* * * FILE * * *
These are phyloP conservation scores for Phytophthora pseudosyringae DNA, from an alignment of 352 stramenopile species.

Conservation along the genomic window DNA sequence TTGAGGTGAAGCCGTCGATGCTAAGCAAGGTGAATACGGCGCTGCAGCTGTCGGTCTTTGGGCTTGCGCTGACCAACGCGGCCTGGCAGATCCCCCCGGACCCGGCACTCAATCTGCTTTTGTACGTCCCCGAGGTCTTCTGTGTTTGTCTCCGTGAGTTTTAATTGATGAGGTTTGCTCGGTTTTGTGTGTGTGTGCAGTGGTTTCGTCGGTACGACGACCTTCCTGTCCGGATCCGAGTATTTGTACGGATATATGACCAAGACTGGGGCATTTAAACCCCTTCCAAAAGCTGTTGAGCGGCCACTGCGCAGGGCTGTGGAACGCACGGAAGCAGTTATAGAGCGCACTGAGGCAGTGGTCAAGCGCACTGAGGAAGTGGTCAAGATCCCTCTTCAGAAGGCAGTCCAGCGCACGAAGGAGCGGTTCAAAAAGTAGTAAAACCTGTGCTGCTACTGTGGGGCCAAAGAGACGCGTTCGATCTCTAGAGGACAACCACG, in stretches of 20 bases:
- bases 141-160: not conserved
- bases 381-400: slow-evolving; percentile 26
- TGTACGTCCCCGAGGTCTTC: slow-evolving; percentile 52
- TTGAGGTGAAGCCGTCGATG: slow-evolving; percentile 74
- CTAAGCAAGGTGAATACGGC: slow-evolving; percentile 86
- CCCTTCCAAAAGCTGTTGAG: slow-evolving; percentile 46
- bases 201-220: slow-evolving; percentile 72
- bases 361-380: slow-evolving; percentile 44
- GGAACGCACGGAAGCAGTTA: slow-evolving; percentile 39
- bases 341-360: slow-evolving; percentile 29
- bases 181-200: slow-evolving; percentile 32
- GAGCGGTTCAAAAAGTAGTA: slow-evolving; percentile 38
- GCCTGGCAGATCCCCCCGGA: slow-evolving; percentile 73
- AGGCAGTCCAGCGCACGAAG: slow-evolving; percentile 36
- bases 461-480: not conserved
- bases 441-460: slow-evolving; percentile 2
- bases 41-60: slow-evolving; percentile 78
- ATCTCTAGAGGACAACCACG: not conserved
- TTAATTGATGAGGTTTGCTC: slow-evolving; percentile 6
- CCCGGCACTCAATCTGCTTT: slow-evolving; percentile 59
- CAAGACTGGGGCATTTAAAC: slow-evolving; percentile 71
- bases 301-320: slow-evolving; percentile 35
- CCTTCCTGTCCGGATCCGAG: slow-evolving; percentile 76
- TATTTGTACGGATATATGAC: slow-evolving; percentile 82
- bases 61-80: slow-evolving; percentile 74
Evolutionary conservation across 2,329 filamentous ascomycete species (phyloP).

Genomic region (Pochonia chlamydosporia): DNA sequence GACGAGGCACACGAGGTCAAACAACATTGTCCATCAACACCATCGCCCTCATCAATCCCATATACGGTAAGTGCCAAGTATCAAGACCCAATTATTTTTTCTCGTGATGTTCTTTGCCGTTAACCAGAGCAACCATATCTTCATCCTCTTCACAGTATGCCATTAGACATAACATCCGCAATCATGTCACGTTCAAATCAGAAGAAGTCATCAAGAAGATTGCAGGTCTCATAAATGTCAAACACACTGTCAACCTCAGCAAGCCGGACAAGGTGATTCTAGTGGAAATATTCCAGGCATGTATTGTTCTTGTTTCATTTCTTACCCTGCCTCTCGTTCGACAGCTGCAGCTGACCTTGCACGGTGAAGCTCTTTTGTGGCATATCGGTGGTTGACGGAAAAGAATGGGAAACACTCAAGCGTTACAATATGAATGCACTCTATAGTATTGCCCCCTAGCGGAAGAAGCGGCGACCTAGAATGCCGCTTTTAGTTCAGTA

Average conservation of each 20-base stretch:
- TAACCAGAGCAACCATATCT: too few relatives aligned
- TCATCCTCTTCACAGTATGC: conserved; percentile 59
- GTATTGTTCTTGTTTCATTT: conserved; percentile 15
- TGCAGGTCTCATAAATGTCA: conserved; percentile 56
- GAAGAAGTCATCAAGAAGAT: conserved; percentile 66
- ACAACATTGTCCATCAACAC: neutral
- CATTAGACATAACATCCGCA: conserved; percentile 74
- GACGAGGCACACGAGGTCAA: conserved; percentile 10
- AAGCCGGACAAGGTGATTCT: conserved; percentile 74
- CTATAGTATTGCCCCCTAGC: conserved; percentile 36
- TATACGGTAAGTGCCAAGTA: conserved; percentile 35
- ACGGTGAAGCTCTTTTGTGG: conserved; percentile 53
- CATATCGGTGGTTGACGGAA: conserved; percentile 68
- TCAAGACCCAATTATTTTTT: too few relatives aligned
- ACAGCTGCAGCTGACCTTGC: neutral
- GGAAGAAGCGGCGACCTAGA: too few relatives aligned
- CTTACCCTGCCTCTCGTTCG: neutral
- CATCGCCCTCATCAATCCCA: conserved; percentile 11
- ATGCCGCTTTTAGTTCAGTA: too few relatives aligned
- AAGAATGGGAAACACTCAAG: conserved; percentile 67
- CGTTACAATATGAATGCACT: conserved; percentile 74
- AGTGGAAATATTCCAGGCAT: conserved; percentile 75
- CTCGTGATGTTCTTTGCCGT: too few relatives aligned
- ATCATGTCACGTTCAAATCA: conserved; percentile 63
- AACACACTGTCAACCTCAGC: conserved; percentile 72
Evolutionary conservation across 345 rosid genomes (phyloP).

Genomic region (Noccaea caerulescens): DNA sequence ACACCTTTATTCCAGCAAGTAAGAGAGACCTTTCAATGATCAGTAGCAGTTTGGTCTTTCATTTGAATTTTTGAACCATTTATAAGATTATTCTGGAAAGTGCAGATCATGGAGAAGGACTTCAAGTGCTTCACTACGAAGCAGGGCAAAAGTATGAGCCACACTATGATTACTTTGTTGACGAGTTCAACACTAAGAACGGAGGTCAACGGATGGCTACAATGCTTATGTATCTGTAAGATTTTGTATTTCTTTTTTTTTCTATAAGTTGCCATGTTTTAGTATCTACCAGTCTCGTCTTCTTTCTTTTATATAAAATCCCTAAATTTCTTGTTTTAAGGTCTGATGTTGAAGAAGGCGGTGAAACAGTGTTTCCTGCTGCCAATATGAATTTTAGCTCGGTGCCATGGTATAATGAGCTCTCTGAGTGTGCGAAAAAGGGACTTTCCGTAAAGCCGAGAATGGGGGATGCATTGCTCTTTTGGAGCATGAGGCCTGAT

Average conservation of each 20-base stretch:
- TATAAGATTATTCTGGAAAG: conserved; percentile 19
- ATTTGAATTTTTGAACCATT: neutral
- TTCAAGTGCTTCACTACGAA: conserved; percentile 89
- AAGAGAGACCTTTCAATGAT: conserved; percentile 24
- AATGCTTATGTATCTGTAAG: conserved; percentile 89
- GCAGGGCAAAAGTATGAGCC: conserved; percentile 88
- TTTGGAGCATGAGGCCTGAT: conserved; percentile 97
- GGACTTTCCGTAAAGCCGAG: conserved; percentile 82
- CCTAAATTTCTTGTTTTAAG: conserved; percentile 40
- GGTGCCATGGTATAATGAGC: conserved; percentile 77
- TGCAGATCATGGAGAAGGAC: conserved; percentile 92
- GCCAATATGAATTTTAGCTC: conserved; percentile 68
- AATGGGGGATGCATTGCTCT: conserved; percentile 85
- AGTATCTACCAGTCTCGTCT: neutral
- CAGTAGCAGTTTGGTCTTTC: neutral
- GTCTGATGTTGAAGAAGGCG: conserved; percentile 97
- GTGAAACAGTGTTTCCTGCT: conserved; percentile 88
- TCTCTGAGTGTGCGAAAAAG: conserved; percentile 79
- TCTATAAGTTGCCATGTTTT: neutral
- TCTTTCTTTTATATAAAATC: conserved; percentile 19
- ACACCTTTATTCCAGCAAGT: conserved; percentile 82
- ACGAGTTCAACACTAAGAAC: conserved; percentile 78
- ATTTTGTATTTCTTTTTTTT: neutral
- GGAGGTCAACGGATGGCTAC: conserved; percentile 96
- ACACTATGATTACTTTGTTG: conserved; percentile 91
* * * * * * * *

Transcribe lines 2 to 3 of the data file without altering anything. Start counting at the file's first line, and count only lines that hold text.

Conservation along the genomic window DNA sequence TTGAGGTGAAGCCGTCGATGCTAAGCAAGGTGAATACGGCGCTGCAGCTGTCGGTCTTTGGGCTTGCGCTGACCAACGCGGCCTGGCAGATCCCCCCGGACCCGGCACTCAATCTGCTTTTGTACGTCCCCGAGGTCTTCTGTGTTTGTCTCCGTGAGTTTTAATTGATGAGGTTTGCTCGGTTTTGTGTGTGTGTGCAGTGGTTTCGTCGGTACGACGACCTTCCTGTCCGGATCCGAGTATTTGTACGGATATATGACCAAGACTGGGGCATTTAAACCCCTTCCAAAAGCTGTTGAGCGGCCACTGCGCAGGGCTGTGGAACGCACGGAAGCAGTTATAGAGCGCACTGAGGCAGTGGTCAAGCGCACTGAGGAAGTGGTCAAGATCCCTCTTCAGAAGGCAGTCCAGCGCACGAAGGAGCGGTTCAAAAAGTAGTAAAACCTGTGCTGCTACTGTGGGGCCAAAGAGACGCGTTCGATCTCTAGAGGACAACCACG, in stretches of 20 bases:
- bases 141-160: not conserved